Can real estate agents save the Seattle Times Co. from bankers? The company this week was said to be very close to finding buyers for four-plus acres of land in the South Lake Union neighborhood — deals that would bring in badly needed cash to keep the newspaper company in good standing with lenders.
Times Co. officials have issued gloomy pronouncements in recent months, including a sworn affidavit in July by Senior Vice President Chuck Cochrane in federal court in Maine which said the company faced default and "dire consequences" by the end of September if it couldn't raise new cash to meet loan covenants. But Century Pacific real estate broker Steven Wood, who has been handling the Times' effort to sell two pieces of property near its headquarters since August, says the company has found buyers who will be paying a "considerably better" price than the $32 million total assessed valuation. Perhaps coincidentally, Wood says, the company had been hoping to sign up buyers for the parcels by tomorrow, Oct. 1.
Wood told Crosscut the sale "is moving along as planned" and would likely be announced in early December and closed by year's end. He wouldn't disclose the sale price for the parcels, which are near Amazon's new world headquarters, but said, "It's great real estate and went within the range we were thinking about."
The Seattle Times Co. is privately held, controlled by the Seattle-area Blethen family, which does not disclose internal financial details. Outsiders probably won't learn the sale price for the parcels until McClatchy Co., which holds the 49.5% minority stake in the Times Co. and is publicly traded, makes its fourth quarter federal securities filing. But the cash from the Times Co. real estate sale will go toward paying down the company's loans, including $230 million it borrowed a decade ago to buy the Blethen Maine chain and money it borrowed last year for a $24 million settlement with Hearst Corp., owner of the jointly published Seattle Post-Intelligencer.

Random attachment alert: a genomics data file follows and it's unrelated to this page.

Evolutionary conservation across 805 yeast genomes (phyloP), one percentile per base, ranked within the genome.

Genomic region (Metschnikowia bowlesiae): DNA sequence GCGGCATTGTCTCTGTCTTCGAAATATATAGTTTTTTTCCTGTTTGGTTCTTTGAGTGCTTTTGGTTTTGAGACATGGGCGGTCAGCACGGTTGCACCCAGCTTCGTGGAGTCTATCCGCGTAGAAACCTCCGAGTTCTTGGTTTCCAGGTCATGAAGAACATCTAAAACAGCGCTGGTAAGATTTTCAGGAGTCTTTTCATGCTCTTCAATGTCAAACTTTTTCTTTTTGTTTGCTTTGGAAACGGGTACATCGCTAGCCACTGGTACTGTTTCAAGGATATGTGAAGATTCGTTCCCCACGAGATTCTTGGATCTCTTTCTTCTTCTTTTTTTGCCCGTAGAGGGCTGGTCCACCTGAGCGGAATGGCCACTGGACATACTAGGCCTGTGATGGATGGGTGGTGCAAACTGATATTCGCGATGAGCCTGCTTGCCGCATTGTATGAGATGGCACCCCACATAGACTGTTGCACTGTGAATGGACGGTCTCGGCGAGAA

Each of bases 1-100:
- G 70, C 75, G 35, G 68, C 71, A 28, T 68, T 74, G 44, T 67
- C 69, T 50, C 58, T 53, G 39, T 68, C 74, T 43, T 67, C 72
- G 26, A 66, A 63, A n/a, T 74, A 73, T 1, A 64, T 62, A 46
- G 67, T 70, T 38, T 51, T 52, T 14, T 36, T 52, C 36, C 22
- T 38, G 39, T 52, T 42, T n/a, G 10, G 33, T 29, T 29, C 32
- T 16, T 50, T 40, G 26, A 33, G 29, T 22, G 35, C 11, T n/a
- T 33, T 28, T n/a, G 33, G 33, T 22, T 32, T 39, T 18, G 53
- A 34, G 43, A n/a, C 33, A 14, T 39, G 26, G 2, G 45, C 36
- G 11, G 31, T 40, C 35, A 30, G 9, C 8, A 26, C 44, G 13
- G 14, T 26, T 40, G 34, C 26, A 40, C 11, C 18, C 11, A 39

The Maine chain — the Portland Press Herald and Maine Sunday Telegram, the Kennebec Journal in Augusta, the Morning Sentinel in Waterville, and MaineToday.com — is losing money. The chain has been for sale since March, and Times Co. officials have told local union officials in Maine that their bankers have been pressing the company to find a buyer. A cash infusion from the South Lake Union real estate sale would lower the Times Co.'s remaining debt, stabilize its cash-to-debt leverage ratio, and presumably pacifiy bankers.
Seattle Times Co. spokeswoman Jill Mackie declined to comment on what impact an impending sale of the South Lake Union properties would have on the company's finances. "As a private company," Mackie said in an e-mail to Crosscut, "we don't comment publicly on specifics related to our financial circumstances." In addition to the Blethen Maine chain and The Seattle Times, the Times Co. owns the Yakima Herald-Republic, the Walla Walla Union-Bulletin, NWsource.com, Rotary Offset Press in Kent, Wash., and about five acres of additional real estate in the South Lake Union area.
Meanwhile, the Times Co. settled a labor dispute in Seattle with Teamsters Local 174, which had threatened to strike over the company's plan to outsource 74 union drivers to independent contractor Penske Logistics. The Teamsters voted by a 93 percent margin to accept the outsourcing, which would include union representation for the outsourced drivers. The Times and P-I are also negotiating with the Pacific Northwest Newspaper Guild, whose contract with the papers expired July 25.